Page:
Data Science

DataX is funding eight new AI research projects across disciplines
April 4, 2022
Author
Written by Sharon Adarlo, Center for Statistics and Machine Learning

Eight new interdisciplinary research projects have won seed funding from Princeton University’s Schmidt DataX Fund, marking the third round of grants undertaken by the fund since 2019. The fund, supported…

A Princeton-Microsoft project is tracing the digital fingerprints of disinformation
April 1, 2022
Author
Written by Daniel Day for Princeton Research/CEFR

As the 2018 U.S. mid-term elections approached, a group of Princeton alumni military veterans pitched an idea to the School of Public and International Affairs to host a conference on national security.

With reports of foreign interference during the 2016 presidential election campaign still circulating in the media and in political…

What climate choices should cities make? A Princeton data tool helps planners set priorities.
March 30, 2022
Author
Written by Liz Fuller-Wright, Office of Communications

To get to net-zero carbon dioxide emissions, what actions should cities prioritize?

A new tool for city planners helps them design a portfolio of actions that encompasses compact development, smart electric mobility, electric heating systems, mass timber construction, urban reforestation, and technologies that allow resources to…

Deep-learning diagnoses: Edge AI detects COVID-19 from smartwatch sensors
Feb. 28, 2022
Author
Written by Molly Sharlach, Office of Engineering Communications
Combining questions about a person’s health with data from smartwatch sensors, a new app developed using research at Princeton University can predict within minutes whether someone is infected with COVID-19.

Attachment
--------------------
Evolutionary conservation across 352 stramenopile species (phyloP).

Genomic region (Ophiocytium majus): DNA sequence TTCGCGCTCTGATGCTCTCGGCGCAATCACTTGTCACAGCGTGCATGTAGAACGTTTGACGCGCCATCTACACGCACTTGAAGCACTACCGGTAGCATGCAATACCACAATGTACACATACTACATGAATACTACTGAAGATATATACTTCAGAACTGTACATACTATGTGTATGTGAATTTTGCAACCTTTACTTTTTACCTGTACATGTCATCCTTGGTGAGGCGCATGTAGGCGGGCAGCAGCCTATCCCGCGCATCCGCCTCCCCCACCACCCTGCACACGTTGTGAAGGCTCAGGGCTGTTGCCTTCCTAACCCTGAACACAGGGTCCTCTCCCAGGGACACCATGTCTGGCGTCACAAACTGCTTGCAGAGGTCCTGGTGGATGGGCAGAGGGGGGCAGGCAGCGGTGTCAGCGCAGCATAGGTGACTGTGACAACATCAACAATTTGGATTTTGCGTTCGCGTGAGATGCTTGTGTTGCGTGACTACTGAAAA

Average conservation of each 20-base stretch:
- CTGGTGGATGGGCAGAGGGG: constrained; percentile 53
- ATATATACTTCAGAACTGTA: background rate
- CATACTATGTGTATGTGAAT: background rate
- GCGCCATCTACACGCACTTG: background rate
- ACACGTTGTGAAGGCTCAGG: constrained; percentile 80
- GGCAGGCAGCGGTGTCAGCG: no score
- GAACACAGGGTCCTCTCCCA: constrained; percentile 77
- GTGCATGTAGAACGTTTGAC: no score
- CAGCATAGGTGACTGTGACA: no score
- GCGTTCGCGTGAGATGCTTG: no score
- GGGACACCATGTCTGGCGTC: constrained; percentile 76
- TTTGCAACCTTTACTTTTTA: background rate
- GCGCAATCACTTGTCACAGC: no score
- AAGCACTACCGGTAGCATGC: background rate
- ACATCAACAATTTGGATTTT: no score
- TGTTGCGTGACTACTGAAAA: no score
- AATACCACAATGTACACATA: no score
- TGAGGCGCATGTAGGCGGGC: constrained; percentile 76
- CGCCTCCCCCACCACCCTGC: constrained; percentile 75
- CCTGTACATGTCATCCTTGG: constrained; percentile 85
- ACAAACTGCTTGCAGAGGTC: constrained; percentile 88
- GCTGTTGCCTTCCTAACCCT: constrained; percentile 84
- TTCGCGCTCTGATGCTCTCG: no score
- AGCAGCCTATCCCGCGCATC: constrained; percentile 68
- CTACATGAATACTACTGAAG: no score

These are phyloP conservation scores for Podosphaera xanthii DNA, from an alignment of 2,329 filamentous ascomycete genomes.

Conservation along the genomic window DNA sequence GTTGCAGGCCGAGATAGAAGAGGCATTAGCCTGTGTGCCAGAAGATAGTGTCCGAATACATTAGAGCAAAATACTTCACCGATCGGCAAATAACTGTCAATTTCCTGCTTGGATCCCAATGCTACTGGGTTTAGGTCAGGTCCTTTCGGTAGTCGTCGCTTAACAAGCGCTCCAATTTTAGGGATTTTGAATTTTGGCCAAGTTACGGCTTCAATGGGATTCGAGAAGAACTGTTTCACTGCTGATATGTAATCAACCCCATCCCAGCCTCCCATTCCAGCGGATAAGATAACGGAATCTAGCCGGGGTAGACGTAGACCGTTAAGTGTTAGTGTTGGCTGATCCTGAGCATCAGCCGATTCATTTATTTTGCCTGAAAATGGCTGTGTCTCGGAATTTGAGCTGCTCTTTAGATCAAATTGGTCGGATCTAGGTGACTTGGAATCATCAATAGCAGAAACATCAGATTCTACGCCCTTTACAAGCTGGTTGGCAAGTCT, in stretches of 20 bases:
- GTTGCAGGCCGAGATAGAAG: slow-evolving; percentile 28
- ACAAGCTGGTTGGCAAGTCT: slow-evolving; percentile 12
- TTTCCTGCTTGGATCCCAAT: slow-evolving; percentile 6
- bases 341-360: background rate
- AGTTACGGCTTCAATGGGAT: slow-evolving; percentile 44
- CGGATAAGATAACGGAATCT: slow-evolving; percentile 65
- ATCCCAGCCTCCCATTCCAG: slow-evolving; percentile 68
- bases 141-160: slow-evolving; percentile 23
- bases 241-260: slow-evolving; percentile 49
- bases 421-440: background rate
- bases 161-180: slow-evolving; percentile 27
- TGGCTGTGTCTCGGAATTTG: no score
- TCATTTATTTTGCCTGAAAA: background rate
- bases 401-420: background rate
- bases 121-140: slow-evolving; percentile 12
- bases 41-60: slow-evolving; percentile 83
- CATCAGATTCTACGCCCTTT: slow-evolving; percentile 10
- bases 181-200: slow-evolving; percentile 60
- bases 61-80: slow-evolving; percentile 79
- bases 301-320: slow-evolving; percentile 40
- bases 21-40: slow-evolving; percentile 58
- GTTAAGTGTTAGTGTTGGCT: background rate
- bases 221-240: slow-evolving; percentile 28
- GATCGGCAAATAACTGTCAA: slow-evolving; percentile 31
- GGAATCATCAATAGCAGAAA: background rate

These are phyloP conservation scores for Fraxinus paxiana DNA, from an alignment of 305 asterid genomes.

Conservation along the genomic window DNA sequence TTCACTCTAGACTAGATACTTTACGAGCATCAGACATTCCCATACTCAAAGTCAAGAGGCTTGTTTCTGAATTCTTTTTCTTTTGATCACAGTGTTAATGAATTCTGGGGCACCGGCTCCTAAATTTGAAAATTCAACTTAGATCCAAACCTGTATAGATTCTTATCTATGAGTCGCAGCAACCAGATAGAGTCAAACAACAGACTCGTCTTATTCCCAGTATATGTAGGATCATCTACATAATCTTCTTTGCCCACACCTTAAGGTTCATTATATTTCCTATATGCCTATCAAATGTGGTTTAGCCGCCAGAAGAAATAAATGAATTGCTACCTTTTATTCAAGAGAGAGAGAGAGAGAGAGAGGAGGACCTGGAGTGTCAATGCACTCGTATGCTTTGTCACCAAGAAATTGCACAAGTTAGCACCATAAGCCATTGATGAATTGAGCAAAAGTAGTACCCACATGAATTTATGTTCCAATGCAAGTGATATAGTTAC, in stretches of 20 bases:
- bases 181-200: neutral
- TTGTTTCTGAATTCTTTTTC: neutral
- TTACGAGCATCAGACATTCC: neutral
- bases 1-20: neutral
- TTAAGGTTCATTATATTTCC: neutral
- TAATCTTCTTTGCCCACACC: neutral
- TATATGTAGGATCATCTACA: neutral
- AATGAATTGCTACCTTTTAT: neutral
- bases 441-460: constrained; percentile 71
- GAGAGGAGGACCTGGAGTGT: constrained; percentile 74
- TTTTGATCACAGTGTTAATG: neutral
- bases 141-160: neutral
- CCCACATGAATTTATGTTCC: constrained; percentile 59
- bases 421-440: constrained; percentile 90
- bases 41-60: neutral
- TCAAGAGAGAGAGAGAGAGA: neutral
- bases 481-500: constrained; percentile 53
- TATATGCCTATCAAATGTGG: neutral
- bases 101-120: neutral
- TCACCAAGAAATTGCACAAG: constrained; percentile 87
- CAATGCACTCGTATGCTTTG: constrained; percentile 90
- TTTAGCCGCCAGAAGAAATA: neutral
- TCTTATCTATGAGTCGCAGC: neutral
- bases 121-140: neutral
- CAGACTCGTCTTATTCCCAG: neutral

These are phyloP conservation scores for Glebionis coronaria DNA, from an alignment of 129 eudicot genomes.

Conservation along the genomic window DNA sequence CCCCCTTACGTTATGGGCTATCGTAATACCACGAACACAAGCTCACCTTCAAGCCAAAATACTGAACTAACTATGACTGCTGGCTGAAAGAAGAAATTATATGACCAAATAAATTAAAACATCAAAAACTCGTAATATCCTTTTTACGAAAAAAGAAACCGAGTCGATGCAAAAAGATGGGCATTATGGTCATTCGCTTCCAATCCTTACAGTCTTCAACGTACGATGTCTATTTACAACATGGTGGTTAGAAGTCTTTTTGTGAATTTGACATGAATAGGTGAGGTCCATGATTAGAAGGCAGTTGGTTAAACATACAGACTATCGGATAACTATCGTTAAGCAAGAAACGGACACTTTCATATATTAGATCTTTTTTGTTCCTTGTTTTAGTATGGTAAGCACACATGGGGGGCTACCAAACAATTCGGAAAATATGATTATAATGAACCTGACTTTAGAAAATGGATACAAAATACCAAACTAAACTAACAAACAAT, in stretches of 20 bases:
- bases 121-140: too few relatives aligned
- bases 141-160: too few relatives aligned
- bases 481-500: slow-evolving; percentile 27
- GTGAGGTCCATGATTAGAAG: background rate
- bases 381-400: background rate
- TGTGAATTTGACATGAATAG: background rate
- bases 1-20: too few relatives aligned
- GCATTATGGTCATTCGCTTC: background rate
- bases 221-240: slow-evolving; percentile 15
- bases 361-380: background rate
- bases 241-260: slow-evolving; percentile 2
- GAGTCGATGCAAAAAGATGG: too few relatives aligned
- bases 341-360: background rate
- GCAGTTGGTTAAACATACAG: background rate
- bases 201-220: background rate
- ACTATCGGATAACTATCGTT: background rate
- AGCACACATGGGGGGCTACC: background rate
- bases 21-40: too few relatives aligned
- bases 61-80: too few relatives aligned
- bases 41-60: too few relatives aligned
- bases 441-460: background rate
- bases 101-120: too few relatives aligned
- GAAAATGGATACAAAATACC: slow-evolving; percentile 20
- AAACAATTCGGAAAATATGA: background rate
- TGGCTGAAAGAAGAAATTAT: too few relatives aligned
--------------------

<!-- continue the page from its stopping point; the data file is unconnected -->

Hello, World. Princeton and WHYY launch new podcast “A.I. Nation”
April 1, 2021
Author
Written by Julie Clack, Office of Communications

Decisions once made by people are increasingly being made by machines, often without transparency or accountability. In “A.I. Nation,” a new podcast premiering on April 1, Princeton University and Philadelphia public radio station WHYY have partnered to explore the omnipresence of artificial…

Computing empowers immune cells to kill cancer
Nov. 30, 2020
Author
Written by Steven Schultz, School of Engineering and Applied Science

One of the most promising new cancer therapies involves engineering cells from the body's own immune system to attack tumors, but tuning those attackers to spare healthy tissues has been challenging. Now a collaboration of computer scientists and bioengineers has produced a way to select targets with the same kind of logic that drives computers…

Russakovsky recognized for fighting bias and advancing diversity in AI research
Aug. 17, 2020
Author
Written by the Office of Engineering Communications

Olga Russakovsky, an assistant professor of computer science, has been recognized with two early-career awards from organizations that promote diversity in technical fields. The awards honor her contributions in research, education and outreach.

Russakovsky was…

New radar allows cars to spot hazards around corners
June 25, 2020
Author
Written by John Sullivan, Office of Engineering Communications

Using radar commonly deployed to track speeders and fastballs, researchers have developed an automated system that will allow cars to peer around corners and spot oncoming traffic and pedestrians.

The system, easily integrated into today's vehicles, uses Doppler radar to bounce radio waves off surfaces…

Lauren von Berg, Class of 2020, publishes research from internship studying Antarctic sea ice
June 22, 2020
Author
Written by Morgan Kelly, Princeton Environmental Institute

In the images Lauren von Berg created, the ebb and flow of life in one of Earth’s most inhospitable places undulates across the screen. As a Princeton Environmental Institute (PEI) intern at the Scripps Institute of Oceanography, von Berg worked in sunny San Diego

COVID-19's silent spread: Princeton researchers explore how symptomless transmission helps pathogens thrive
May 12, 2020
Author
Written by Catherine Zandonella, Office of the Dean for Research

COVID-19's rapid spread throughout the world has been fueled in part by the virus' ability to be transmitted by people who are not showing symptoms of infection.

Now, a study by researchers at Princeton has found that this silent phase of transmission can be a successful evolutionary strategy for pathogens such as viruses like the one…